With winter weather waning (or, at least, attempting to do so) here in Camas, Washougal, and Vancouver, Washington, it’s time to think about the growing season. Along with the beautiful and desirable flowers, shrubs and bushes that begin to grow during this time, other undesirable plants emerge as well. That is why it is important to consider adding mulch to areas in order to suppress the growth and spread of undesirable plants known as weeds. Here we will discuss what inorganic mulch is, as well as its benefits and disadvantages.
There are many reasons to consider adding mulch, some of which include suppressing the growth of weeds, retaining moisture, staving off erosion, insulating plants as well as adding nutrients to the soil. However, different types of mulch serve different purposes in your landscape. The two main types of mulch are organic and inorganic. Organic mulch is made from something that was once living (i.e., trees, bark, grasses, etc.), whereas inorganic mulch is made from non-living or man-made materials. The most commonly used inorganic mulches include stone or rock, pulverized rubber, landscape fabrics, or plastic sheeting.
The biggest benefit of using inorganic mulch is that they either do not decompose or decompose at a much slower rate than organic mulches. This means that, though the initial cost of installation of inorganic mulches may be higher, they will need to be replaced or reapplied far less frequently than organic mulches.
Oddly enough, this benefit of inorganic mulch can also be viewed as a disadvantage. Since inorganic mulch either never breaks down or takes longer to do so, this means that they add no nutrient value to the soil. Some even inhibit any nutrients from reaching the soil altogether. Furthermore, a lot of inorganic mulches are environmentally unfriendly and costly, creating unnecessary pollution, while adding no substantive value to the areas which it was applied.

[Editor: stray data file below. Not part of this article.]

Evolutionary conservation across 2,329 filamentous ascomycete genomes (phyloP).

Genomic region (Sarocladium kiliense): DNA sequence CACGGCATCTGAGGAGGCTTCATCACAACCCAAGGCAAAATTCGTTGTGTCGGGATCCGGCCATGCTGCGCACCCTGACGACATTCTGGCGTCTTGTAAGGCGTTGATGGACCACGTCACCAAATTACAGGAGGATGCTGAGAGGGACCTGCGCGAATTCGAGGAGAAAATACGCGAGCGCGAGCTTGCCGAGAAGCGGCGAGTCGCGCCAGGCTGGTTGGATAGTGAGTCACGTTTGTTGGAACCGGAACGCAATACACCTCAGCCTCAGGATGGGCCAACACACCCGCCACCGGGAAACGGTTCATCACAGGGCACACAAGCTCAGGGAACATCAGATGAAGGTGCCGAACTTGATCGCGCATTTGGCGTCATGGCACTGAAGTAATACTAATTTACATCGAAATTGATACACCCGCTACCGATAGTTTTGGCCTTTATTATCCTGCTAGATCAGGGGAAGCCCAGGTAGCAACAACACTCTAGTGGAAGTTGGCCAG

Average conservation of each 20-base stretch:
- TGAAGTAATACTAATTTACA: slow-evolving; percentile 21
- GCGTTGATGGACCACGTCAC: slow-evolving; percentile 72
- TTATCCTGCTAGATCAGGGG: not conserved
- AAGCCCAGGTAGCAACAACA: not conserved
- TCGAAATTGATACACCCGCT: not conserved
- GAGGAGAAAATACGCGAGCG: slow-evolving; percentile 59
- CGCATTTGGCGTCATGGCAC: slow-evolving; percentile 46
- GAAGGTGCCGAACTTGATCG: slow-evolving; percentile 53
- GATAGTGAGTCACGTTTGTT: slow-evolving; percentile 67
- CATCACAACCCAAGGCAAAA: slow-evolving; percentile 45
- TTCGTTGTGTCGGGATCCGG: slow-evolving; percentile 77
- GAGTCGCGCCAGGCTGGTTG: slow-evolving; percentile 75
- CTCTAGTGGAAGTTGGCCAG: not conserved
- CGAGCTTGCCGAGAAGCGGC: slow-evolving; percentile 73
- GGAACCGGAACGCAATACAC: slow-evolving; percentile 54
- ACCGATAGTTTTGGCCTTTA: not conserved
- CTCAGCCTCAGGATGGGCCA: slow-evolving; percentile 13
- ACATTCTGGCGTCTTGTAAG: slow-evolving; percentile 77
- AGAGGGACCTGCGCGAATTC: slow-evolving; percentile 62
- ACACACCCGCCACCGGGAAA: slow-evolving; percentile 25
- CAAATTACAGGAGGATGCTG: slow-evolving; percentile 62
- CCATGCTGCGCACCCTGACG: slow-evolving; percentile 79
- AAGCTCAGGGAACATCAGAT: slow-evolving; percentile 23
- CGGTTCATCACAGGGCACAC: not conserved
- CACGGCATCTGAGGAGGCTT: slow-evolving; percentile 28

Types of Inorganic Mulch
By far the best non-man-made inorganic mulch to consider adding to your landscape is rock. Landscape rock can add beauty to flowerbeds and when packed densely enough will suppress the growth and spread of weeds. Rock, however, adds no nutrients to the soil and does not help to retain any moisture.
Pulverized Rubber Mulch
Most often, rubber mulch is made from pulverizing recycled tires, which is an incredible benefit in regard to recycling. Rubber mulch can retain moisture and will suppress weed growth; however, it does not break down, can add toxicity to the soil and will remain in the ground for incredibly long periods of time.
Plastic sheeting is often used under other inorganic or organic mulches to improve the aesthetics of the unsightly plastic. However, we do not recommend using plastic sheeting. While it is incredibly effective at suppressing weeds without needing to be replaced too often, it also blocks anything else from reaching the soil. Nutrients, water and air will not reach into the soil, and, without these, any beneficial bugs (such as worms) will not be able to survive well in this area.
Unlike plastic sheeting, landscape fabric does allow moisture, air and other nutrients to penetrate the soil; it too is effective at suppressing weed growth and is often topped with another kind of mulch as well. However, landscape fabric breaks down somewhat quickly, and can prove incredibly difficult to replace.